It was suggested earlier that our rate of interest, for example, could come down, which would help investment and help to reduce the rate of inflation. I thoroughly agree that it would have a desirable effect in reducing the inflow of hot money into the country, but presumably one reason why the Chancellor is not reducing interest rates is that he is having to watch the targets set by the IMF, because strange things can happen to those variables in the coming months. Perhaps there is some hankering in his mind which tells him that if we get into a strong enough position we can somehow escape from the IMF conditions altogether.

    It seems to me too hazardous a course to suspect any Chancellor or any Government to plan to repay the IMF loan with hot money and then transgress the IMF conditions, so that if we were in an exposed position next July, with a rewinding of leads and lags, and there was a rush of hot money out of the country, we should have no defence at all. I cannot believe that that is the strategy in the Chancellor's mind. It, must, therefore, be some worry about having to fulfil the conditions of the IMF loan as they are. The reason why we have had that strange halter of domestic credit expansion put round our necks is that it first appeared in the IMF staff papers by Mr. Polak, now director of research for the IMF, which seems to have been the basis of IMF operations in many countries for the past 20 years. That is one thing that I should like to see examined.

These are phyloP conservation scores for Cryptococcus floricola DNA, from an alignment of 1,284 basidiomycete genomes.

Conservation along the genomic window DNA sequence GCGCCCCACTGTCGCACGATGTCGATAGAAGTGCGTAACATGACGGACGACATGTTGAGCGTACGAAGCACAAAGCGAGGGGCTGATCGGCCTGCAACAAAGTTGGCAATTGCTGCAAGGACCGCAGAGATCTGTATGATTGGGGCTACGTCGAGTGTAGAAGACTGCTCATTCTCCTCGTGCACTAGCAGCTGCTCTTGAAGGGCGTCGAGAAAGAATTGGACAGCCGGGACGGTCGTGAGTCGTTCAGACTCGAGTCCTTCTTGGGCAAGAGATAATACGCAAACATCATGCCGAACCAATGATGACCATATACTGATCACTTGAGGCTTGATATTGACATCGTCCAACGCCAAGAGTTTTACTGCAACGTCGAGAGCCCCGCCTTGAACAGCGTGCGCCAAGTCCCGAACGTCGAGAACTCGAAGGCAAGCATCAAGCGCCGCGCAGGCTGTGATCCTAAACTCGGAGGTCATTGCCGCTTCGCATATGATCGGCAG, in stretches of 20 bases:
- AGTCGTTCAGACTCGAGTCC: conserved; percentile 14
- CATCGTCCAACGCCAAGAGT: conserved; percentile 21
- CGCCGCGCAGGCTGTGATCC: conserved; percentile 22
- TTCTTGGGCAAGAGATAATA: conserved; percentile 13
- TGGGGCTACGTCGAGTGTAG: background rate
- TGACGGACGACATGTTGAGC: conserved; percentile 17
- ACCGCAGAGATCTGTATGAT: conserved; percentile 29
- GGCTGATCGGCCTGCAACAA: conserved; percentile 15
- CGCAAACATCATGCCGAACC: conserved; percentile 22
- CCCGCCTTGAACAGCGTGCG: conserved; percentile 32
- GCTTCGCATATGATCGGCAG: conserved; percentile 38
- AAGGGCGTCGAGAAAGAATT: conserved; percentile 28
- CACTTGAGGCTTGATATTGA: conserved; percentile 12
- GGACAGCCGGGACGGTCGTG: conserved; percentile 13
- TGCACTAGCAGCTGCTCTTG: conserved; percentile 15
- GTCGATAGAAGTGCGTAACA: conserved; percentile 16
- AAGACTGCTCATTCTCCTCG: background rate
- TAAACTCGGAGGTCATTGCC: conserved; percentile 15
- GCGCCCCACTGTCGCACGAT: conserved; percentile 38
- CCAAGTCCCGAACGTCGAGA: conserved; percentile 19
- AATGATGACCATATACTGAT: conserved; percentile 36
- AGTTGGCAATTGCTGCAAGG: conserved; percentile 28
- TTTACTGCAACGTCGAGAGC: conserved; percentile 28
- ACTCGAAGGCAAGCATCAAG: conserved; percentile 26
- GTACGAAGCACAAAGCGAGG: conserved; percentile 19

But another example of the uncritical attitude to the IMF's work has landed not only us but the international community generally in a less-than-happy situation. On Second Reading I asked the Minister whether, in the light of the integrated programme on commodities, the drawings by developing countries to finance their contribution to buffer stocks would affect their right to draw on other IMF facilities. I was assured that any drawing by any country to finance buffer stock facilities would not be taken into account in assessing its general credit position. I find that incredible. If it is true, all that the developing countries have to do is to set up a series of paper commodity schemes and open up a line of credit for themselves through the IMF to finance their contribution to a commodity scheme which in that event could be wholly producer-financed.

    Presumably, a more considered reply would bring out that this was hedged about in various ways not only in UNCTAD but also in the IMF as it would operate in practice. But whatever the true position, the IMF has a crucial rôle to play through its buffer stock facility in the integrated programme on commodities. This is of grave economic importance to us, because one reason suggested for a certain softening of the attitude of industrial countries to the concept of a common fund is that they are worried about the possibility of a world recession. They see the financing of buffer stocks as a sensible means of enabling the developed countries to contribute to the reflation of the world economy in a way which has a sound economic basis. We would therefore be able to serve our own economic interests better as well as adopting a more constructive rôle in the common fund negotiations at the IMF, the World Bank or UNCTAD, by pursuing the appropriate studies and integrating them with policy to put us in a clearer position concerning the views of others about differing interests.